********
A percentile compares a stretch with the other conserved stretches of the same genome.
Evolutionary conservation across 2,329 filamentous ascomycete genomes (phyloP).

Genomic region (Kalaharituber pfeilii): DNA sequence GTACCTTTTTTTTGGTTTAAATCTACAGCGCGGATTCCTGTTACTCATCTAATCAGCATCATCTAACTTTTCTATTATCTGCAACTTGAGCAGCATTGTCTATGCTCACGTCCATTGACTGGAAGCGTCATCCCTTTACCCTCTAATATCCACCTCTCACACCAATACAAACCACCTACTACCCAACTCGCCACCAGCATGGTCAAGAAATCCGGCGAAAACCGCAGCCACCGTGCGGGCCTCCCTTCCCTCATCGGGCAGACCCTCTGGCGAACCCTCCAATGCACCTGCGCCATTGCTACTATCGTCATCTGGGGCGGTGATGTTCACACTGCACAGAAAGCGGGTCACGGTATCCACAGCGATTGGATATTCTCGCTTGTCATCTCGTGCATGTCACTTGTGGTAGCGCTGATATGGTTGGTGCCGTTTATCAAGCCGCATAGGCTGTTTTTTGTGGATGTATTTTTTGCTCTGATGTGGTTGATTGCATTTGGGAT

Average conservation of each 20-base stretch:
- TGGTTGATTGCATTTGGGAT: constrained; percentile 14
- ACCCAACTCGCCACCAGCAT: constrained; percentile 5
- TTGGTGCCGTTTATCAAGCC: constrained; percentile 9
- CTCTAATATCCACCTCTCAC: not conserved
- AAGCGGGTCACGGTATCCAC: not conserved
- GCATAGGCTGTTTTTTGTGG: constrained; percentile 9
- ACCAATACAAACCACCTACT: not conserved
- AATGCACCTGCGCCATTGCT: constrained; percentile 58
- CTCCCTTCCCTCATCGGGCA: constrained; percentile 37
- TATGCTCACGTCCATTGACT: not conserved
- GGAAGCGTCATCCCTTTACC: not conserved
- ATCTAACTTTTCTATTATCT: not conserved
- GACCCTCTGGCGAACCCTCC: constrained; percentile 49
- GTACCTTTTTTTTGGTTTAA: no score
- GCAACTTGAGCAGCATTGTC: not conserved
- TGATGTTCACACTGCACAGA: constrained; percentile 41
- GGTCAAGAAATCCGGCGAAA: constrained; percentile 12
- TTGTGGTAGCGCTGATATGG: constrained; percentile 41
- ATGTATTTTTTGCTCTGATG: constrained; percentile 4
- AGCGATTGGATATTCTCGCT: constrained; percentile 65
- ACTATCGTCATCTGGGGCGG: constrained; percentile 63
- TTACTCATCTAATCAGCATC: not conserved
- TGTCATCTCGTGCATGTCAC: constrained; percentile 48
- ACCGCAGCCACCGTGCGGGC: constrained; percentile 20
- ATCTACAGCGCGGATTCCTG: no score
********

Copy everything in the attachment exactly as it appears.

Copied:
A percentile compares a stretch with the other conserved stretches of the same genome.
Evolutionary conservation across 2,329 filamentous ascomycete genomes (phyloP).

Genomic region (Kalaharituber pfeilii): DNA sequence GTACCTTTTTTTTGGTTTAAATCTACAGCGCGGATTCCTGTTACTCATCTAATCAGCATCATCTAACTTTTCTATTATCTGCAACTTGAGCAGCATTGTCTATGCTCACGTCCATTGACTGGAAGCGTCATCCCTTTACCCTCTAATATCCACCTCTCACACCAATACAAACCACCTACTACCCAACTCGCCACCAGCATGGTCAAGAAATCCGGCGAAAACCGCAGCCACCGTGCGGGCCTCCCTTCCCTCATCGGGCAGACCCTCTGGCGAACCCTCCAATGCACCTGCGCCATTGCTACTATCGTCATCTGGGGCGGTGATGTTCACACTGCACAGAAAGCGGGTCACGGTATCCACAGCGATTGGATATTCTCGCTTGTCATCTCGTGCATGTCACTTGTGGTAGCGCTGATATGGTTGGTGCCGTTTATCAAGCCGCATAGGCTGTTTTTTGTGGATGTATTTTTTGCTCTGATGTGGTTGATTGCATTTGGGAT

Average conservation of each 20-base stretch:
- TGGTTGATTGCATTTGGGAT: constrained; percentile 14
- ACCCAACTCGCCACCAGCAT: constrained; percentile 5
- TTGGTGCCGTTTATCAAGCC: constrained; percentile 9
- CTCTAATATCCACCTCTCAC: not conserved
- AAGCGGGTCACGGTATCCAC: not conserved
- GCATAGGCTGTTTTTTGTGG: constrained; percentile 9
- ACCAATACAAACCACCTACT: not conserved
- AATGCACCTGCGCCATTGCT: constrained; percentile 58
- CTCCCTTCCCTCATCGGGCA: constrained; percentile 37
- TATGCTCACGTCCATTGACT: not conserved
- GGAAGCGTCATCCCTTTACC: not conserved
- ATCTAACTTTTCTATTATCT: not conserved
- GACCCTCTGGCGAACCCTCC: constrained; percentile 49
- GTACCTTTTTTTTGGTTTAA: no score
- GCAACTTGAGCAGCATTGTC: not conserved
- TGATGTTCACACTGCACAGA: constrained; percentile 41
- GGTCAAGAAATCCGGCGAAA: constrained; percentile 12
- TTGTGGTAGCGCTGATATGG: constrained; percentile 41
- ATGTATTTTTTGCTCTGATG: constrained; percentile 4
- AGCGATTGGATATTCTCGCT: constrained; percentile 65
- ACTATCGTCATCTGGGGCGG: constrained; percentile 63
- TTACTCATCTAATCAGCATC: not conserved
- TGTCATCTCGTGCATGTCAC: constrained; percentile 48
- ACCGCAGCCACCGTGCGGGC: constrained; percentile 20
- ATCTACAGCGCGGATTCCTG: no score